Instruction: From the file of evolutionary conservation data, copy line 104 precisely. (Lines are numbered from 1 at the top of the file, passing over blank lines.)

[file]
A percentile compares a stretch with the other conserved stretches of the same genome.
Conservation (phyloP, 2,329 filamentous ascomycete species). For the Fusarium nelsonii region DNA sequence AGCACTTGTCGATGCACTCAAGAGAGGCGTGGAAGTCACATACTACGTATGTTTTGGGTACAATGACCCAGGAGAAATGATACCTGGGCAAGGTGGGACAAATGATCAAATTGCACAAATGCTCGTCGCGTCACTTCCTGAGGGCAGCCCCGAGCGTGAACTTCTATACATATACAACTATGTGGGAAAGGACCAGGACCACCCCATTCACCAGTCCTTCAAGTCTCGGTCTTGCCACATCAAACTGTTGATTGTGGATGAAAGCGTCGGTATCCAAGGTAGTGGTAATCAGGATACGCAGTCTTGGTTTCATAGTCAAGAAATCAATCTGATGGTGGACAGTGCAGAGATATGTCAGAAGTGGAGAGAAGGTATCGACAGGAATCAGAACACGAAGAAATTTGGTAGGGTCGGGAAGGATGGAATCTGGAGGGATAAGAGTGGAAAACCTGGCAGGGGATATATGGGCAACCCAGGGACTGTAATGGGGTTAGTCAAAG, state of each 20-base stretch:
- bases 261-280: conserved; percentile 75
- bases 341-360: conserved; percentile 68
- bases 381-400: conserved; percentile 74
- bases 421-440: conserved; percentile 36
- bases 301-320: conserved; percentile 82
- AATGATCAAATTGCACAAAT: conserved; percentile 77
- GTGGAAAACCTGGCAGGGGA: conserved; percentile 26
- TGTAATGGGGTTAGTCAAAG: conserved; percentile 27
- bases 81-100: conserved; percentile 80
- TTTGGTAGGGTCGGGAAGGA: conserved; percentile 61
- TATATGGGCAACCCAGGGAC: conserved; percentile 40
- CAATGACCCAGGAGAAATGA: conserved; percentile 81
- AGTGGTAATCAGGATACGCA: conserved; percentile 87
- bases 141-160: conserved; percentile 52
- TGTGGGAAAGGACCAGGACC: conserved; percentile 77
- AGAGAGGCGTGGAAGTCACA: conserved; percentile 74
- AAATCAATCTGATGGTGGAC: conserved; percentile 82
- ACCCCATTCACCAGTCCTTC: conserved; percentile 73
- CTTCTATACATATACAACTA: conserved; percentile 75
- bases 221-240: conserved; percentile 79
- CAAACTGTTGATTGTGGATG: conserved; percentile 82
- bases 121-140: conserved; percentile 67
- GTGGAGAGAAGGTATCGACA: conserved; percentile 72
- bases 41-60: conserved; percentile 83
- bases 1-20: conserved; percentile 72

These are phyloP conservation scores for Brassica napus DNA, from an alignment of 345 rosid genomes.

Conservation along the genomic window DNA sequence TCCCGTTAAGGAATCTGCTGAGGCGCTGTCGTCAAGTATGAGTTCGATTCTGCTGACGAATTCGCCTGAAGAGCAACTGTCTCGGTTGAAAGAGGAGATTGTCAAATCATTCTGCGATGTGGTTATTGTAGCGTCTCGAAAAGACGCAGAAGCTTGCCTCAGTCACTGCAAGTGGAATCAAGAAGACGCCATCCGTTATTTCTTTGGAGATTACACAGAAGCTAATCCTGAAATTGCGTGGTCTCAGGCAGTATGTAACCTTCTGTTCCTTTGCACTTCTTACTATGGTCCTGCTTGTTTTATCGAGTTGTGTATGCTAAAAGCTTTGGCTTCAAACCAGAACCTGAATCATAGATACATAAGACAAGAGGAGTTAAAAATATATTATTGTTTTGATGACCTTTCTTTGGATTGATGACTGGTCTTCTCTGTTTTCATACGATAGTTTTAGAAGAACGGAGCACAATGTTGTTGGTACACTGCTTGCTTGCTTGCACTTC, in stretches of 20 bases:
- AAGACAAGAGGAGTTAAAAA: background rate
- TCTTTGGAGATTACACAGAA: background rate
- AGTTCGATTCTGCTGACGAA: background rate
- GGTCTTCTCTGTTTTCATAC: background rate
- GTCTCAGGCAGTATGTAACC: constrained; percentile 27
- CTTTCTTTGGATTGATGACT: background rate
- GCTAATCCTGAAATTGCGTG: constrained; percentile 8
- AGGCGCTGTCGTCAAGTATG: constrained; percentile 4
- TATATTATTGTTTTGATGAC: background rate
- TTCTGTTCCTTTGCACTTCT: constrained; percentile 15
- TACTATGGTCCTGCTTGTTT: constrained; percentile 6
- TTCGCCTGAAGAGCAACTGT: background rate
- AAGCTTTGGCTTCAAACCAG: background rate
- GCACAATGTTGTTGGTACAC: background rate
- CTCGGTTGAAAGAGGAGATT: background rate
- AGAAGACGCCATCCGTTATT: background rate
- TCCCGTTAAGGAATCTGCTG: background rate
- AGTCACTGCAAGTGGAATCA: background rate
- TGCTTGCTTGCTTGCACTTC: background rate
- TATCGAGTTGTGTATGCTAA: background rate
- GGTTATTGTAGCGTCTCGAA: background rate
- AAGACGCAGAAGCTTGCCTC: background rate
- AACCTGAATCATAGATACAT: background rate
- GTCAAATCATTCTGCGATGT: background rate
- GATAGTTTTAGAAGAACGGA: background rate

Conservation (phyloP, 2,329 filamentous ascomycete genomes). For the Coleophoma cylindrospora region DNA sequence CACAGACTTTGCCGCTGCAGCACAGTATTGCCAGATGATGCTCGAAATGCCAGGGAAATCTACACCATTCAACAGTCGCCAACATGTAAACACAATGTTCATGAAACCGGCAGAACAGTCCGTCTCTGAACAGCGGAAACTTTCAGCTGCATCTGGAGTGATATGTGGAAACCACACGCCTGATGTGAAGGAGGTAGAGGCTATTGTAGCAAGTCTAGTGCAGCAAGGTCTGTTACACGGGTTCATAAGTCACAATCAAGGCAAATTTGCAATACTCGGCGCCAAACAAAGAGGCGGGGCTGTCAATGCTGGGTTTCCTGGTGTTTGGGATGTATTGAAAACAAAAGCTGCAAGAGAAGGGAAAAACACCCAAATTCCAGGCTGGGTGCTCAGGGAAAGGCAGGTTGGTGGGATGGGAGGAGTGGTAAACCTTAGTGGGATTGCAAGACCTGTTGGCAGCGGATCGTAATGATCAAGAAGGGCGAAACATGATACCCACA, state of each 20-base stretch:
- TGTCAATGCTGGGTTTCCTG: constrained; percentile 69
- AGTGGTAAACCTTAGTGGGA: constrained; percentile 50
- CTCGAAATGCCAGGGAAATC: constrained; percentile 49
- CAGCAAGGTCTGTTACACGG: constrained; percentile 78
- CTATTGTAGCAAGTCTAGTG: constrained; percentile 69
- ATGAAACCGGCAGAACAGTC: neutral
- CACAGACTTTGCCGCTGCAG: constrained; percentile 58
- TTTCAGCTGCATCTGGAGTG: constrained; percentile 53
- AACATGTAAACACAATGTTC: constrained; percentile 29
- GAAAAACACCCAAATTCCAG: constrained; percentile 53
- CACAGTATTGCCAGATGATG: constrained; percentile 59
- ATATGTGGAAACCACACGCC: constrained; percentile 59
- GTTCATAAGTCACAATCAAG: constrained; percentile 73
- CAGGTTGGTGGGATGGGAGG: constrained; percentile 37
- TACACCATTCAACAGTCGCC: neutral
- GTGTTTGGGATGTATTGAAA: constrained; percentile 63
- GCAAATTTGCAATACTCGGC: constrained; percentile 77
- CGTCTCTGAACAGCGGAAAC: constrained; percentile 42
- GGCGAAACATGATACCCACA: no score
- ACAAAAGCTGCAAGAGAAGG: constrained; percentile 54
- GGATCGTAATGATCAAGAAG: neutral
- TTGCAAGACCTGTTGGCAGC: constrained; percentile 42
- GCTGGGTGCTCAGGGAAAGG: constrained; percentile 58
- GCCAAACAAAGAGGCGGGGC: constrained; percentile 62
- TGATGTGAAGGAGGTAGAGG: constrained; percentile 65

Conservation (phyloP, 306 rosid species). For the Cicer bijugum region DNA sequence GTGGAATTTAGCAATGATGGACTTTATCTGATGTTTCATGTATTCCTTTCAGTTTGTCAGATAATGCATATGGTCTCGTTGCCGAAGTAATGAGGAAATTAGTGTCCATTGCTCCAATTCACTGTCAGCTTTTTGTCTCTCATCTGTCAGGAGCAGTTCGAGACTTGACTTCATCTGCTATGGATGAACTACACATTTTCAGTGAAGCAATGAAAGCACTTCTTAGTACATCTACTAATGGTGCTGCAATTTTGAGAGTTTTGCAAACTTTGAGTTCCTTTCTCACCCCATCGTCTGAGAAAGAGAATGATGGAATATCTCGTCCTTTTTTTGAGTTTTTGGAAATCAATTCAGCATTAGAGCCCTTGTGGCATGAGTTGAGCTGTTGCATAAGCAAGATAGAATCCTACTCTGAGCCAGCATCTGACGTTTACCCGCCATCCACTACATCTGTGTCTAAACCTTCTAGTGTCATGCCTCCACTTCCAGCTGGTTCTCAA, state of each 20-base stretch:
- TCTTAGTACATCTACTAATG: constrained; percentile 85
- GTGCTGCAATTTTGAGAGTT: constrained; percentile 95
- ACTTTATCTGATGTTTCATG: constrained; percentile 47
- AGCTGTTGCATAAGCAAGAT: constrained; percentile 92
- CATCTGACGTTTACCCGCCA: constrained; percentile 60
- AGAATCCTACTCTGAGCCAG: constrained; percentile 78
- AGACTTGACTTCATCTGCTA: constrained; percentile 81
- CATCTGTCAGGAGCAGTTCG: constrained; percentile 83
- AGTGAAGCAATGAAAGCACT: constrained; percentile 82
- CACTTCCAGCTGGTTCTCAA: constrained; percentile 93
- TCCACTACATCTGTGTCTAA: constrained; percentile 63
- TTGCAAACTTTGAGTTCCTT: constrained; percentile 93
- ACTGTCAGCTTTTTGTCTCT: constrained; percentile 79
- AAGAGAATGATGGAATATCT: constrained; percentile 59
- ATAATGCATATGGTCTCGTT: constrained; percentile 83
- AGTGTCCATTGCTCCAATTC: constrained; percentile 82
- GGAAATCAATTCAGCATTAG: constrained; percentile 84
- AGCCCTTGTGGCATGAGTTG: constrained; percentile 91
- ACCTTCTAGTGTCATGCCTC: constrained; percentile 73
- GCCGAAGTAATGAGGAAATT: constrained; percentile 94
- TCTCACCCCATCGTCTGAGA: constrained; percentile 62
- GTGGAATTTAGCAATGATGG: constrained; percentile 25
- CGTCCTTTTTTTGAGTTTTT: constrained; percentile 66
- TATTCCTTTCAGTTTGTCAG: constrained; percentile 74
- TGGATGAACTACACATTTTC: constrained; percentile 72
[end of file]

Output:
- CGTCCTTTTTTTGAGTTTTT: constrained; percentile 66